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TOOTLING around Birmingham in the Tyndale jalopy - an activity I can assure you is always undertaken for business rather than pleasure - is seldom an edifying experience.

The offences to the eye are many and various as a chap sits silently fuming in one of the traffic jams that snarl up the city's roads seemingly from dawn to dusk (and probably during the dark hours, too).

The dilapidated nature of many fine old buildings is punctuated only by the drab concrete blocks that have sprung up like boils on a bedridden drunk's backside.

There are loutish drunks and leary lads (of both genders) slouching around.

There are parked cars and vans causing mayhem because the drivers have ignored yellow lines and the jobsworth traffic wardens are elsewhere finding easier targets.

And amid all this, of course, there is the litter, which neatly brings me to the latest addition to Birmingham's gruesome landscape.

No longer are our eyes offended only takeaway packaging, soft drink cans, beer bottles, swirling paper, dumped mattresses and abandoned fridges.

Many roadsides are now lined by bags containing garden waste left by householders who are either too dense to know such stuff is no longer collected by Birmingham City Council or live in the forlorn hope that if they leave it out long enough, the authority will relent and pick it up free.

Either way, these things are ugly and, as the weather warms up and ferments the green stuff inside the plastic sacks, will become smellier than a week-old left-over curry.

Perhaps more depressingly though, they represent in vegetal form an attitude that is widespread and damaging.

Too many people want something for nothing and are just plain lazy.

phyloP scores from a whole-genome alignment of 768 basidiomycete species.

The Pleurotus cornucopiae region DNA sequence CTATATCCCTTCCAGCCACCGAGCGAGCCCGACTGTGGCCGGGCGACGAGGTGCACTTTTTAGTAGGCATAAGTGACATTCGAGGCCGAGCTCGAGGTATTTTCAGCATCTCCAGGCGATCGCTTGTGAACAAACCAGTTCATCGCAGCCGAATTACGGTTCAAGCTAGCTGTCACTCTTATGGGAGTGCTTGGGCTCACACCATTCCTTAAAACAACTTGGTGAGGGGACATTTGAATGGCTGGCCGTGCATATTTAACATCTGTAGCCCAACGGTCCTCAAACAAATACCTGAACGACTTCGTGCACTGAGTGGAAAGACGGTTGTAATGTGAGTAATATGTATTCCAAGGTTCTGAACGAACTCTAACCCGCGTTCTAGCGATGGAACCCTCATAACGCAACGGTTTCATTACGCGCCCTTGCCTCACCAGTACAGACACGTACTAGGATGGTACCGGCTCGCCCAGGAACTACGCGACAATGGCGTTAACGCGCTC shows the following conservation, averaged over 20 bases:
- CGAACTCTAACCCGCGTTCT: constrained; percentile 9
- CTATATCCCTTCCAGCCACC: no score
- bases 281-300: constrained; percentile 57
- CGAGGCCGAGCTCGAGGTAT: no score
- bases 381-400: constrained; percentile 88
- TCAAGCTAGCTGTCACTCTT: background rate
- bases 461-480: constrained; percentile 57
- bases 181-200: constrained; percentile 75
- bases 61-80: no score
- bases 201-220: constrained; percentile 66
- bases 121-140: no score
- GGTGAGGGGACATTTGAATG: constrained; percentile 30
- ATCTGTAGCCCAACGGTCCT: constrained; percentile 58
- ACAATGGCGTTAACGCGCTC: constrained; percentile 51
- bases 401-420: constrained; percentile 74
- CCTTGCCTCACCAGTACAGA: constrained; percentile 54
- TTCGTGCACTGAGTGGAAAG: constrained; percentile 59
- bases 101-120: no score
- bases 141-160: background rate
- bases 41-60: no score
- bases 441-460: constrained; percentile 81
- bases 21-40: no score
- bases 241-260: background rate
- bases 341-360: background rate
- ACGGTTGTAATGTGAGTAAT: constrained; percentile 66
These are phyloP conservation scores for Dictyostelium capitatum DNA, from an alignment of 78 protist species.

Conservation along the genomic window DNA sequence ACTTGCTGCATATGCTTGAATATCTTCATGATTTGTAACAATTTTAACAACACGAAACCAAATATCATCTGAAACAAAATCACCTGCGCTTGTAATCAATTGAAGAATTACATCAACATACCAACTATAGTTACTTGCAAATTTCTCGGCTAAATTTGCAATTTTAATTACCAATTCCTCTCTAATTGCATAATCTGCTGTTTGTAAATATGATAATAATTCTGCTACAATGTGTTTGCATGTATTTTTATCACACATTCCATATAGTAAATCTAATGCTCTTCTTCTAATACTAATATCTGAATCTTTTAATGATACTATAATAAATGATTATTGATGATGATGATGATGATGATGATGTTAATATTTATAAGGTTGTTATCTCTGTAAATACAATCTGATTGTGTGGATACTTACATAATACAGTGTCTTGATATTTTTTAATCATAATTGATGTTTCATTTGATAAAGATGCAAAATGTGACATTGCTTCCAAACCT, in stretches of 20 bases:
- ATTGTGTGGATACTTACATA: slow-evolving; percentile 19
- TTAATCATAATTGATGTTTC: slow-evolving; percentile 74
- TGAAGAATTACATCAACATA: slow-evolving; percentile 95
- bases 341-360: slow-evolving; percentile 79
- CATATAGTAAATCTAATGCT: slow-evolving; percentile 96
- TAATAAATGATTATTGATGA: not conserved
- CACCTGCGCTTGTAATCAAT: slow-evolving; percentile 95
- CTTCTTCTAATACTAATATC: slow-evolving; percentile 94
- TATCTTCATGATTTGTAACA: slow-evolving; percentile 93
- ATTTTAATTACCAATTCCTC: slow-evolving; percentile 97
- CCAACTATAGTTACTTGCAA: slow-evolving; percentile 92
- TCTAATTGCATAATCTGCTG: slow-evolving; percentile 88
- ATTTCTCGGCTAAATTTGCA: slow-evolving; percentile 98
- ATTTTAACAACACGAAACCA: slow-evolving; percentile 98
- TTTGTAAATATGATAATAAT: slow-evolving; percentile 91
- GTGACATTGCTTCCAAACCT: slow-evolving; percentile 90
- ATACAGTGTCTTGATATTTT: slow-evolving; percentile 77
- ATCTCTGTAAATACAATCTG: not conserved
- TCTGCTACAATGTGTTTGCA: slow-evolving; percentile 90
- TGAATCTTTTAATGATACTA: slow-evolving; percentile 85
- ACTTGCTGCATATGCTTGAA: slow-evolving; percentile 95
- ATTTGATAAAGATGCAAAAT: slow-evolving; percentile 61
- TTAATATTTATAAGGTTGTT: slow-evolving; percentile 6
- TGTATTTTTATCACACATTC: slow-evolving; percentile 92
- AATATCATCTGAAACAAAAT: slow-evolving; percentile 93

They believe that they have a right to all manner of free public services irrespective of the fact that local and national government's coffers are empty.

For pity's sake, at a time when crucial services are being cut do they really think that the council should collect their grass clippings and wilted daffodils free of charge? Those who have left out the bags might cough nervously and say they did not know the system had changed.

Excuse me if I remain unconvinced by their protestations for the publicity has been widespread and the debate heated.

Only a gardener whose head has been buried in his compost heap for the past six months can have failed to have heard of this spring's changes.

The truth is that most of those leaving out these bags - or the more socially-concicious folk who take their rubbish to the tip and endure long traffic queues - are simply too niggardly to fork out a paltry PS35 a year to have their garden waste collected.

The most petty among them have even been heard to whinge: "But what about the leaves that fall into our gardens from the council's trees on the street? Why should we pick up those?" To them I have a simple answer: because those trees make the outlook from your house and garden pleasant and make Birmingham a greener and better place.

To use the contemporary vernacular, gardeners need to man-up to their responsibilities and wise-up to the financial predicament that faces this country.

Cough up the 35 quid to the council - it is easier than that drive to the tip and better than expecting someone else to clear up the mess you have created.

It is your city. Look after it.
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Publication:Sunday Mercury (Birmingham, England)
Geographic Code:4EUUK
Date:May 4, 2014
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